When critics write that a book reads like a TV show, they’re usually not saying anything at all-just falling back onto a safe and overused phrase, kind of like “tour de force,” to avoid making any kind of thoughtful judgment.
Television programming runs the gamut, from “Lost” to “Trading Spouses”, and readers are often left with no clue as to which end of the spectrum the critic is referring to.
Not so in the case of the pseudonymous D. H. Dublin’s (real name Jonathan McGoran) debut novel, “Body Trace.”
The mystery is billed as “a C.S.U. investigation,” but it might as well be titled “CSI: Philadelphia.” Dublin’s book gives us nothing new, incorporating theme after theme from popular TV police dramas, but Dublin’s intelligent prose and creative use of Philly geography give “Body Trace” enough kick to make it worthwhile weekend reading.
In a nutshell, “Body Trace” is the story of med school whiz-kid Madison Cross, a C.S.U. (Crime Scene Unit, what they call the CSI guys in Philly) debutante with a lot to prove-her uncle is the terse but tender
David Cross, head of the Philadelphia C.S.U.
When Madison’s rookie mistakes lead to a media frenzy surrounding a case some very important people want closed up fast, she’s quick to draw the ire of Tony Parker, the vulgar veteran whose bark is worse than his bite.
Taken under the wing of the nurturing but no-nonsense Melissa Rourke, Madison doggedly pursues the truth about her first case while simultaneously fighting off the demons of her past and the advances of cute lab technician Aidan Veste.
Throw in a dead heiress and a prostitution
ring reaching to Philadelphia’s highest circles, and Dublin’s “Body Trace” has all the makings of a very busy-but very entertaining-crime thriller.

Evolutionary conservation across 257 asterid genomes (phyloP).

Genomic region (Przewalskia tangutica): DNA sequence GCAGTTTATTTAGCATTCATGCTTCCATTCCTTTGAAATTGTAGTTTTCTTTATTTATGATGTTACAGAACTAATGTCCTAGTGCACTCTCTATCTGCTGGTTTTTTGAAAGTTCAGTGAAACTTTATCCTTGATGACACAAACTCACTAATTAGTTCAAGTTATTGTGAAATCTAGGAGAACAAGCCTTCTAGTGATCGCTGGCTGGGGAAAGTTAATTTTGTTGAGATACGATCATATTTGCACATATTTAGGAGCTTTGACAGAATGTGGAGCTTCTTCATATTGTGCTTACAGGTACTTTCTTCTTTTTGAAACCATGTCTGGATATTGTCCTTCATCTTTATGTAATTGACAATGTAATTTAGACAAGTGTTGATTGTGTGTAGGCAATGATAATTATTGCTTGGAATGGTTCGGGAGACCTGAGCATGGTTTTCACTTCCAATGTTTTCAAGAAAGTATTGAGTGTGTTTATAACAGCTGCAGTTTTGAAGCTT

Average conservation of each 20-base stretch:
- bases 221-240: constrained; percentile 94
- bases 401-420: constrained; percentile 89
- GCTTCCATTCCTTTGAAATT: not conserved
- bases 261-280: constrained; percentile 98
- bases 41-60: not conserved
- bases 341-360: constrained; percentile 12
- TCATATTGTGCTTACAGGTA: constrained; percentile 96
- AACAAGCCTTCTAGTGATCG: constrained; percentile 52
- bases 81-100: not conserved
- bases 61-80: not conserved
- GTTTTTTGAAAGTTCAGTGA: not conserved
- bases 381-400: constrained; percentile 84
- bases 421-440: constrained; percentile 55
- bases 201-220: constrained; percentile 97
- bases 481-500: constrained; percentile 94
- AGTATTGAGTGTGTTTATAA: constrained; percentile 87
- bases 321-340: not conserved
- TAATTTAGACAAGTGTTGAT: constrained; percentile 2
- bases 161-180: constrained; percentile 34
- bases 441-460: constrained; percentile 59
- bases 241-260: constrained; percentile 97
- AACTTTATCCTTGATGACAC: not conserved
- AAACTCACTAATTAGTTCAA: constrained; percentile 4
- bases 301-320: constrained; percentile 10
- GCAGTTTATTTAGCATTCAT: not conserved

Madison Cross seems to have a bright future ahead of her as a serialized detective. Though tenaciously pursuing the truth, she seems to spend a good deal of the novel “wondering if she would lose her nerve or if common sense would persuade her to turn around” – just the sort of humanizing faults that readers love to see in their favorite sleuths. And while Dublin is certainly no Raymond Chandler, his debut boasts a fast pace, crisp dialogue and a realistic feel.
A resident of Philadelphia and confidante
of a real CSU investigator, Dublin’s descriptions of both the city and the crime scene are vivid and alive, possessing the sort of energy that keeps mystery readers glued to the pages. In the end, “Body Trace” is what it is-a paperback crime thriller based on a hit television show, not “The Maltese Falcon” or “The Big Sleep”.
Literary it is not, but “Body Trace” is an exciting and entertaining read, with a rapidly moving plot and characters that are fun, if not deep – in other words, a viable alternative to reruns of “CSI”.
Peter Chomko can be reached at firstname.lastname@example.org.